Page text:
White Bear Lake Area Residents and Legislators Continue the Fight Against TCE

An important issue we tracked and worked on this legislative session at Conservation Minnesota was the bipartisan proposal to ban the industrial solvent trichloroethylene, more commonly known as TCE. Minnesota based company Water Gremlin, located in the White BearLake area, uses TCE to clean and coat battery terminal pieces and makes fishing sinkers. The chemical is also commonly used for dry cleaning stain removal and as a metal degreaser.

Water Gremlin has been using TCE legally to manufacture its products, but state regulators recently found the company was violating its state clean air permit by venting TCE at high enough levels to threaten human life up to 1.5 miles around the facility in White Bear Lake Township.This violation has been happening since at least 2009 due to a failing carbon absorber used to clean air emissions, and the long-term implications of that failure to human health are yet to be known in the surrounding communities.

This cancer-causing chemical and Water Gremlin’s subsequent illegal level of emission discovered by the Minnesota Pollution Control Agency (MPCA) led to a bipartisan effort to ban TCE in Minnesota. A successful state ban would be the first in the country. During this session both chambers voted to outlaw TCE effective in 2020 with some additions and exceptions along the way. The efforts were led by freshman Representative Amy Wazlawik (DFL-38B) and Senator Roger Chamberlain (R-SD 38), a refreshing show of work across the aisle.The legislators also sponsored matching bills that would create a task force to guide the study and mitigation of TCE’s effects on the community.

The bills and the ban, however, ultimately failed in conference committee during the special session likely due to interference of the Minnesota Chamber of Commerce, according to state officials and legislators. A larger conversation of how to spend the settlement money the state received from Water Gremlin will likely be back on the table in the 2020session as lawmakers move to successfully build on what failed this time around.

Moving forward, the citizens of the White Bear area are not giving up on mobilizing to fight for the ban and neither are their legislators.The White Bear Area Neighborhood Concerned Citizens Group (NCCG), led by five local women, meet every other week to host listening sessions, meet with legislators, pour over the details of the MPCA Water Gremlin Remedial Investigation Work Plan, talk about public health issues, and update the public on the policy process. They have hosted guest speakers from the Department of Public Health, MnTap, and the MPCA, and were recently visited by Senator Chuck Wiger and Representative Peter Fischer. Water Gremlin is testing out using a new chemical, DCE (trans1,2-Dichloroethylene), under monitoring of the MPCA, but that is not quelling citizens’ concerns. Not only is there still a chemical emitting into the environment and into this same community, but the damage of TCE fort he past 17 years to our resources and public health may already be done.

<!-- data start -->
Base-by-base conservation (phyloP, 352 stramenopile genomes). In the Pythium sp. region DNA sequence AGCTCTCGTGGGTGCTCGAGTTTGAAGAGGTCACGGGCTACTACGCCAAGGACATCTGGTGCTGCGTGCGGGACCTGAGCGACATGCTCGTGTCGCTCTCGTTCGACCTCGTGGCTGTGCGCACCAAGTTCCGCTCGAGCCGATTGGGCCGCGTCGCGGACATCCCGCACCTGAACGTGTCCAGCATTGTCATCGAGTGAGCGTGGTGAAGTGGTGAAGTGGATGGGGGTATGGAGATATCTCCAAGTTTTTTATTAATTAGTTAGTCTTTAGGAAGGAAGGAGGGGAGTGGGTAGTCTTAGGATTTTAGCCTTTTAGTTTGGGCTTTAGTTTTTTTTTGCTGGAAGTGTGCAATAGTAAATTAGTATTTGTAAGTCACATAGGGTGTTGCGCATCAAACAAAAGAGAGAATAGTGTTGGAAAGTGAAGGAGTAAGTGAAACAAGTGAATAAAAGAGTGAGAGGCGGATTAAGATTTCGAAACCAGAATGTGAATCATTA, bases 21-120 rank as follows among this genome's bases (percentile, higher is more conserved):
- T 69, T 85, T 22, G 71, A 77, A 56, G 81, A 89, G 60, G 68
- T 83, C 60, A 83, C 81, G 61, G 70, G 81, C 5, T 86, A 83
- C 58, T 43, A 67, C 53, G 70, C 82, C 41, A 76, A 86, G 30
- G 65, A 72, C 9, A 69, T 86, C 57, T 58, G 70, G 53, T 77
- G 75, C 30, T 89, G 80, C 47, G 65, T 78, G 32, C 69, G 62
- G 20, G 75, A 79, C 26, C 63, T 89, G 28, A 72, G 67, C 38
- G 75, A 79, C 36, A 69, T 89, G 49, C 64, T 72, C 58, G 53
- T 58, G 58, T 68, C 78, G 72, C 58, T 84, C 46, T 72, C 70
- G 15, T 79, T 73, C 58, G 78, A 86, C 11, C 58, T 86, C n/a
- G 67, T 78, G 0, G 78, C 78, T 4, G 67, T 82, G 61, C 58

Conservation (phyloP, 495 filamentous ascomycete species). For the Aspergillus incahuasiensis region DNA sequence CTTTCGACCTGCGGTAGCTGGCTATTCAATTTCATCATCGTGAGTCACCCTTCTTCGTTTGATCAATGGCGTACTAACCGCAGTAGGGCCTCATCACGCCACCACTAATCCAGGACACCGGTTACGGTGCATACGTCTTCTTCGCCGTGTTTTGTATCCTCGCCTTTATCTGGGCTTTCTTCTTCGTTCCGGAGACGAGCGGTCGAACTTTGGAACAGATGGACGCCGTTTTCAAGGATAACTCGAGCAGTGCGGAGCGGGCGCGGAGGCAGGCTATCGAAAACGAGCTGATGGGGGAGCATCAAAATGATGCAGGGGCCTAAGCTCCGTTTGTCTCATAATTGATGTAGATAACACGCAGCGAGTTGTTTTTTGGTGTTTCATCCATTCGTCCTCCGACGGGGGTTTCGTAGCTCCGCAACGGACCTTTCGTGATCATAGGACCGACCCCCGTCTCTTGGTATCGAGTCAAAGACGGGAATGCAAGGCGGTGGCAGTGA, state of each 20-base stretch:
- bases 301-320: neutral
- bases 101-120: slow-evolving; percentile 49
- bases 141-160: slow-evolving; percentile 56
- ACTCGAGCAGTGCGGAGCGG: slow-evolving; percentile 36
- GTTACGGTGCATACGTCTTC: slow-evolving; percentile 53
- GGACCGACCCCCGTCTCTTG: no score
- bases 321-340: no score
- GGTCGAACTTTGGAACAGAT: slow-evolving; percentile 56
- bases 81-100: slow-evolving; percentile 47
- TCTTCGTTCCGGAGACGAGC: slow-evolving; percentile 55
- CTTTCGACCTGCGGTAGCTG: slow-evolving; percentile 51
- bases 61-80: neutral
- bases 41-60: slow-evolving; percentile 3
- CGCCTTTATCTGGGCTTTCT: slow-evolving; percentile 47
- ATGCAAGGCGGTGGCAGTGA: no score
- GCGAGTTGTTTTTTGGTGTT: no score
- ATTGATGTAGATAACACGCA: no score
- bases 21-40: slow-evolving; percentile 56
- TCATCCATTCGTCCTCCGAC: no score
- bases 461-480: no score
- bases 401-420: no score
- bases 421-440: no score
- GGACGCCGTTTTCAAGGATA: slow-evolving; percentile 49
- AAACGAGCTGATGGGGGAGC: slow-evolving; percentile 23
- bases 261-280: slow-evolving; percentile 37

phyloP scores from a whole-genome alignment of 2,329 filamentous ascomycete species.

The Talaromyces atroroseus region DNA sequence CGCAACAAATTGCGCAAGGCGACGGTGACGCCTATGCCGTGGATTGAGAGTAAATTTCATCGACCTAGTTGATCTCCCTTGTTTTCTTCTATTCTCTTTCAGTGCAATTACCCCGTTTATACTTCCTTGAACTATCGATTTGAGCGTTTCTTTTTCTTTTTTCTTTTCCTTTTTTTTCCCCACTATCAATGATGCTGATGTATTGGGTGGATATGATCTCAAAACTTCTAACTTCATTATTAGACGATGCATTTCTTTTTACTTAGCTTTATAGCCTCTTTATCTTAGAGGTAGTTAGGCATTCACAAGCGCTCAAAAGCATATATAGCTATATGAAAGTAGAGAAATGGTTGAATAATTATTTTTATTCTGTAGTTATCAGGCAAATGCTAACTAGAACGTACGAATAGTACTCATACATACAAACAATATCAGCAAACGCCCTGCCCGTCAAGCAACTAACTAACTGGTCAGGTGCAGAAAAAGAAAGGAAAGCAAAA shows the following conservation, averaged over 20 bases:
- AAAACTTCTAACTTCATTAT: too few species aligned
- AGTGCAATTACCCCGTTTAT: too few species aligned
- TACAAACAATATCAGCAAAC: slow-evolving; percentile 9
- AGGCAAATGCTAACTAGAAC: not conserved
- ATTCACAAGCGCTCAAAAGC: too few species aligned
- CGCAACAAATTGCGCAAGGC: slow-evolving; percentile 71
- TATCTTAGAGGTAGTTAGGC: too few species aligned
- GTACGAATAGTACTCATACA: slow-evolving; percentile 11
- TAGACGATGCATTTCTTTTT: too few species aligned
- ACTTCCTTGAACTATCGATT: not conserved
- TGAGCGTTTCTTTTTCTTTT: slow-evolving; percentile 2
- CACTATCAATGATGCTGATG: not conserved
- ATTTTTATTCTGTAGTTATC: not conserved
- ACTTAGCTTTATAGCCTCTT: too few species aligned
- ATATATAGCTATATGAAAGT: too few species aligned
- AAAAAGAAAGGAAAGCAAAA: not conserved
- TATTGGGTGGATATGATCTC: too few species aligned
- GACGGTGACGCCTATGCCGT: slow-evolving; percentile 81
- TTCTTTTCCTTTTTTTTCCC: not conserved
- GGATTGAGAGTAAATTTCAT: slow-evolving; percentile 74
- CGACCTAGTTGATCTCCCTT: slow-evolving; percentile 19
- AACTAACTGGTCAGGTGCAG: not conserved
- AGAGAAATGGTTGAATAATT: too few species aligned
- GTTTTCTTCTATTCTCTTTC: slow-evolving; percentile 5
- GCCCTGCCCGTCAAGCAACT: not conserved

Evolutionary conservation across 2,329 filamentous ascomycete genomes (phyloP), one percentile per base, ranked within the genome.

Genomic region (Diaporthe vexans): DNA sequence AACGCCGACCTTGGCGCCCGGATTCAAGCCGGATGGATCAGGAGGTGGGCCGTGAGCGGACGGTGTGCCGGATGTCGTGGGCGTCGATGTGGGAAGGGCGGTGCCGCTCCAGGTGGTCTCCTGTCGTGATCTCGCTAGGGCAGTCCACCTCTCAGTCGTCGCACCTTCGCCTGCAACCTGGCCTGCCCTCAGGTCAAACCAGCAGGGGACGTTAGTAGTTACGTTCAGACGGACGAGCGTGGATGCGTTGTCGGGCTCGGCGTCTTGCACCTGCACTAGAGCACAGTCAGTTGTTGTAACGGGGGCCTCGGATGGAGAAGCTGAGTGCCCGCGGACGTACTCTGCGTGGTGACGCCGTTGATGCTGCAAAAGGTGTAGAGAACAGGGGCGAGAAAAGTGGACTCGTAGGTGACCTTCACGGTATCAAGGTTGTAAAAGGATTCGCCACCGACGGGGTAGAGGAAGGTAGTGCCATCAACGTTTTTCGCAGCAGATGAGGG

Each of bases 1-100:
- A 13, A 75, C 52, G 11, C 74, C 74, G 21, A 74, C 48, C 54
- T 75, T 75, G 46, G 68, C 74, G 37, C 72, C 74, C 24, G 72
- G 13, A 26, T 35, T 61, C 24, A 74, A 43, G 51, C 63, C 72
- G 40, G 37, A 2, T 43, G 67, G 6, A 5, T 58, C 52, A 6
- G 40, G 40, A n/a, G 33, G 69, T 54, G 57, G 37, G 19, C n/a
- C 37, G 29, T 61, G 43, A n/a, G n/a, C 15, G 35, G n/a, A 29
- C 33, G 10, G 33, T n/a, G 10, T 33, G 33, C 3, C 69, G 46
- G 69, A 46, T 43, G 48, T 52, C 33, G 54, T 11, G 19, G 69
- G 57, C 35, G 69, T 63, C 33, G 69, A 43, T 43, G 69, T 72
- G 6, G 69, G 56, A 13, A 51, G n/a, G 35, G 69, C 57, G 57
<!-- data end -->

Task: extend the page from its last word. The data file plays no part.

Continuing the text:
Some concerns expressed at the recent meeting of the NCCG are about Water Gremlins’ ability to self-report their emissions and how other companies could be misreporting. There were also concerns about cancer, children’s long-term health effects, and the lack of wildlife around White Bear Lake. People also voiced disappointment in the private sector industry’s involvement at the legislature, and that, according to one citizen, “the rights of the company are more important than that of taxpayers and community members.” Another citizen highlighted that they believed “money’s more important than human health” and seeing family members deal with cancer is “disheartening.” The community is unsure of what the end result of legislation will be or the long-term effects on public health—including air quality in the area and in Minnesota and natural resources that have been affected by this pollution and industry neglect.

Working in the East Metro with Conservation Minnesota has allowed me a window into this community issue and I’ve been so warmly accepted by the community members as we continue to battle for this ban. If you’re interested in getting involved with the NCCG, find their meeting information and please reach out to your legislators no matter where you live to lend your voice to this important issue.